EduTechWiki is about Educational Technology (instructional technology) and related fields. It is hosted by TECFA - an educational technology research and teaching unit at University of Geneva.
It is a resource kit for educational technology teaching and research, e.g. a note taking tool for researchers; a literature review tool or a writing-to-learn environment for students. It also includes some (technical) tutorials that may be used in classes around the world or for self-learning.
Many articles also can be useful to teachers, instructional designers and e-learning consultants. Read more about our objectives.
EduTechWiki currently contains 1,536 articles. The french version has different contents and includes many contributions from our own students. Send questions to Daniel K. Schneider (he "owns" this wiki and is to blame for most contents). Other major contributors are/were Kalli Benetos, Marielle Lange, Stéphane Lattion, Students of Elizabeth Murphy. We also get occasional help from other people, thanx to you all !
This wiki is a long term project: Most articles still lack content, depth, style, authority or all four together and will be improved over the years. We also use the wiki as an e-learning platform (mostly the french version).
- Anybody is welcome to participate. Because of heavy spamming attemps in the past, account creation is subject to review. You may sign your contributions and express opinions. This is not Wikipedia. We also very much appreciate people fixing little mistakes (spelling, grammar, references,...) !
- Other university teachers may bring classes to EduTechWiki for writing activities (please read this if you plan to do so).
- If you are new to wiki technology, please browse through help and then make some tests in our SandBox.
List of physical visualizations
— by Daniel K. Schneider (talk) - 18 December 2014 - updated:18 December 2014
Pierre Dragicevic and Yvonne Jansen redesigned and updated their List of Physical Visualizations and Related Artifacts.
As of December 18, 2014, the first entry starts like this:
“The earliest data visualizations were likely physical: built by arranging stones or pebbles, and later, clay tokens. According to an eminent archaeologist (Schmandt-Besserat, 1999): "Whereas words consist of immaterial sounds, the tokens were concrete, solid, tangible artifacts, which could be handled, arranged and rearranged at will. For instance, the tokens could be ordered in special columns according to types of merchandise, entries and expenditures; donors […]”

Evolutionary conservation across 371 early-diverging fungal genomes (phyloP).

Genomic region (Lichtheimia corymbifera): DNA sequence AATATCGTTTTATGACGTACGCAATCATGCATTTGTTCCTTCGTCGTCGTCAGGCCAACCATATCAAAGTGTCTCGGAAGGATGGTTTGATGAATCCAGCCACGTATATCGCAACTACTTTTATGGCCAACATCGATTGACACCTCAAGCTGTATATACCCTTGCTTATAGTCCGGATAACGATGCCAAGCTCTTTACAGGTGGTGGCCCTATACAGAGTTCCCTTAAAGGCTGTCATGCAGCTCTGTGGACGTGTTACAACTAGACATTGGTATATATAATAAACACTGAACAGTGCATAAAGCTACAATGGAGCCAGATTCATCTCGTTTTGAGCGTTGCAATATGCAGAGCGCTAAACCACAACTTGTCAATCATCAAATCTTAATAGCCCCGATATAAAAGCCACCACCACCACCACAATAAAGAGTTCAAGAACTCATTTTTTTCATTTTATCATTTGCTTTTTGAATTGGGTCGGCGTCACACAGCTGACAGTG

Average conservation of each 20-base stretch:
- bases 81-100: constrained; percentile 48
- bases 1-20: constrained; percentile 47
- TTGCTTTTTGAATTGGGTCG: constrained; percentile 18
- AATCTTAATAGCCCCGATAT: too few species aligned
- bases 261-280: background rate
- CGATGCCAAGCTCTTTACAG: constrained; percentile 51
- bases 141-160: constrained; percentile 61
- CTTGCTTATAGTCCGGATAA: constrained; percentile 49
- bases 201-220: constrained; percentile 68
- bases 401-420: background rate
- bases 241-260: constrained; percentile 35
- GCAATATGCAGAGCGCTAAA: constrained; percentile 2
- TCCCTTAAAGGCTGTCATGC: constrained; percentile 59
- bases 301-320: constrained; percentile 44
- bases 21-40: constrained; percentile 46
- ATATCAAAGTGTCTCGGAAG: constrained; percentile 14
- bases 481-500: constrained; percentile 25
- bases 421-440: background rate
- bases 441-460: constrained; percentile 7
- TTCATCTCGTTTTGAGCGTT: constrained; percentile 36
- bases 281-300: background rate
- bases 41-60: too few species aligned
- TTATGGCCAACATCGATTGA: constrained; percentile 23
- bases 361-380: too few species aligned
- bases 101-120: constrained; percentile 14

This calls for further work on our little 2013 Using a thesis project board design experiment.
October 2014 news
— by Daniel K. Schneider (talk) - 10 October 2014 - updated:18 December 2014
Sorry for not posting more updates and news over the last month. Been too busy. Our plans for the near future are to move this wiki to a better machine, upgrade to a WysWyg editor (as soon as it works with [MW version 1.24]) and redesign the home page and the overall navigation. We also plan to sponsor important new additions, such as Memorial's contributions in Affordances and constraints of learning technologies or structured information portals designed with SMW technology such as Portal: Data mining and learning analytics tools.
Update: The new machine is still not used, still no time. But I feel that migration and updates could happen fairly soon. This would imply some downtimes...
— by Daniel K. Schneider (talk) - 10 October 2014 - updated:10 October 2014
According to a slightly edited Zooniverse mailing received on oct 9 2014, We Need Us is an artistic visualization of Zooniverse Citizen science activities. It has has been created by artist Julie Freeman. She takes anonymised information from participant's clicks, counting the number of volunteers active, and classifications that they create, every minute. She stores this as sets of values, while also recording the frequency of activity over an hour, a day, and a month. These sets of values create rhythms that are translated into moving shapes, and play different sounds.
See also STEAM-powered computing education, the combination of Art and engineering does seem to have a bright future!
OpenSym (WikiSym) 2014
— by Daniel K. Schneider (talk) - 20 March 2014 - updated:20 March 2014
OpenSym / WikiSym 2014 joint conference
- the 10th International Symposium on Open Collaboration /
- the 10th International Symposium on Wikis and Open Collaboration
- August 27-29, 2014, Berlin, Germany
- Calls Submission, deadline for papers
- April 20th, 2014
- Calls for special tracks (there are more....)
Expanding Your Horizons
— by Daniel K. Schneider (talk) - 15 November 2013 - updated:15 November 2013
Expanding Your Horizons (EYH) is an international program created to allow 11 to 14 year old girls attending public or private schools to discover the numerous careers available in the areas of science and technology.
- Certificat en conception et développement de projets e-learning
- Master of Science in Learning and Teaching Technologies (in french)
(more to come)
- Educational technology, the field
- The big picture (categories, statistics)
- Essential reading
- News links (keep in touch)
- Educational technology
- Learning and teaching
- Learning theory
- Pedagogic strategy
- Instructional design
- Instructional design model
- Project-oriented learning
- Educational design language
- Article collections
- Wiki books (experimental)